The Mutant Butterflies Of Fukushima
While not quite Simpson-esque in their deformities, the mutations witnessed in butterflies near Fukushima should not be dismissed.
Researchers have discovered the Fukushima nuclear disaster has caused physiological and genetic damage to the pale grass blue butterfly (Zizeeria maha).
Specimens collected from the Fukushima area in May last year showed relatively mild abnormalities; however, the offspring from the first-voltine females showed more severe abnormalities, which were present in 33.5% of the subsequent generation.
The abnormalities included colour-pattern modifications, deformed compound eyes and antenna malformation, or a forked antenna.
Adult butterflies collected in September 2011 also showed more severe abnormalities than those collected in May. 28.1% of those specimens were displaying altered traits, more than double that observed in the field-collected first-voltine adults in May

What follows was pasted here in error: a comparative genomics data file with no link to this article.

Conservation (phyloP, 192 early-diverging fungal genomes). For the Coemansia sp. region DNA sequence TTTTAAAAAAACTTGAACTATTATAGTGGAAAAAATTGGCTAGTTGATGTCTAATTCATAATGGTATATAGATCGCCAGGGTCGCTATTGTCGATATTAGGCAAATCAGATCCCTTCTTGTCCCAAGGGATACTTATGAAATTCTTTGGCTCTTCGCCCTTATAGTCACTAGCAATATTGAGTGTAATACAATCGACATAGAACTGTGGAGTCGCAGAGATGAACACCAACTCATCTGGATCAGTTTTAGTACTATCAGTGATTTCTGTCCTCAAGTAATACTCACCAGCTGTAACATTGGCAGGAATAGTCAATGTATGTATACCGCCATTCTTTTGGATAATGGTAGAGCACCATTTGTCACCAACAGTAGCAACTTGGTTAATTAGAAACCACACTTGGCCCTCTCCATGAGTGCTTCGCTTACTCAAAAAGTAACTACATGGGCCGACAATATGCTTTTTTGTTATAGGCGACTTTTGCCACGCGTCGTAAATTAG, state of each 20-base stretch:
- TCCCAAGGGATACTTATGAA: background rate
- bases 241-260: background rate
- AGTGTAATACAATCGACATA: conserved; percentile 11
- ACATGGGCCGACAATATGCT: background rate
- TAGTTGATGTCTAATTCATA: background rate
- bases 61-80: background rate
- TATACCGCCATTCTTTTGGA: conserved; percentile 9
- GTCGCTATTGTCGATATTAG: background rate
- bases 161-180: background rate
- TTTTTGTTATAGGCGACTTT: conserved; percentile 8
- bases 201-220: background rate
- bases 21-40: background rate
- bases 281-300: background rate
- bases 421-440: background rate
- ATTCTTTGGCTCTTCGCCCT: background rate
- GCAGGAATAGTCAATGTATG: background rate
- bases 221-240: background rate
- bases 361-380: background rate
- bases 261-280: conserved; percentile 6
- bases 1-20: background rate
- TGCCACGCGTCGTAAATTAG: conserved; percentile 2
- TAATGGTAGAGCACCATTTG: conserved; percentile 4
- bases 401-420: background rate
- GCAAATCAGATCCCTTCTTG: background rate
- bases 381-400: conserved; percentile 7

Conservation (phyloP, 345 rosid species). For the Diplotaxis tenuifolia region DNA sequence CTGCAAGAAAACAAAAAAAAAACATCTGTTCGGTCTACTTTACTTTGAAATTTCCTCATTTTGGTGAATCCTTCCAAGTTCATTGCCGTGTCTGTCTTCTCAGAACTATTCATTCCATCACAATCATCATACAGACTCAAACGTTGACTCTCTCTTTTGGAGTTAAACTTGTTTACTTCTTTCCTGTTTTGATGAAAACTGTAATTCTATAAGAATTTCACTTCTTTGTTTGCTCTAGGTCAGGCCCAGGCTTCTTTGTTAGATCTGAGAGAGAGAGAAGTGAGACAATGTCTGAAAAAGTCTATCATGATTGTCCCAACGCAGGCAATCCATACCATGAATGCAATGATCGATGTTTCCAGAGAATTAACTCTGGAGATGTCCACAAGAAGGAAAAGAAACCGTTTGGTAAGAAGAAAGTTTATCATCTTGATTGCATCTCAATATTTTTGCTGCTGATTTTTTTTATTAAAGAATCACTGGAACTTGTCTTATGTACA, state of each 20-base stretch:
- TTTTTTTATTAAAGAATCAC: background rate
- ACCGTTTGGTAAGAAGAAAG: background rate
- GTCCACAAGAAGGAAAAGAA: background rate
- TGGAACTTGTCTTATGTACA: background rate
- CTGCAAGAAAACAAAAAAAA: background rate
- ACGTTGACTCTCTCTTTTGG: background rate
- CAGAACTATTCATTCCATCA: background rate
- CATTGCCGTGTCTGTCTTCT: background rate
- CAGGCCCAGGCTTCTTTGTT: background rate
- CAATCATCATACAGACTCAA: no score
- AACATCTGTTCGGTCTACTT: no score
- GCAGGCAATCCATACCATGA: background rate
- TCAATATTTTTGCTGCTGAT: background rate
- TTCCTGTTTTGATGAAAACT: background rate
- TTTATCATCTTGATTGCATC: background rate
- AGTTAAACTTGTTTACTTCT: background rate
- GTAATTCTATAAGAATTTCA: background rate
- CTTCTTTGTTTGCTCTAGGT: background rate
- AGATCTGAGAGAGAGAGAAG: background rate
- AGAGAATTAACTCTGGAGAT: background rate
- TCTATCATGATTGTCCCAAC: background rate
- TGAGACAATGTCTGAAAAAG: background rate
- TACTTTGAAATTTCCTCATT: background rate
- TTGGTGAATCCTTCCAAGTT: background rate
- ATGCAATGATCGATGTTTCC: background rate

“The Z. maha population in the Fukushima area is deteriorating physiologically and genetically,” state the researchers in a paper published in Nature.
The current situation at Fukushima is still not over 17 months after the event and even when the reactors are finally dealt with, the repercussions will continue for years. The disaster provided many lessons, but as to how much we learned remains to be seen.
I’m lucky to live in a country that has fended off the nuclear energy lobby for many years – there are no nuclear power stations in this country and won’t be any for the foreseeable future. Folks in the USA aren’t so fortunate, with one in three people living within 50 miles of a nuclear power station.
In other nuclear news, a nuclear power plant in Belgium has been shut down after the nation’s atomic energy regulator discovered potential issues, including possible cracks, in the tank containing the reactor’s core. While not posing any threat according to the regulator, the power station will remain shut at least until the end of August.
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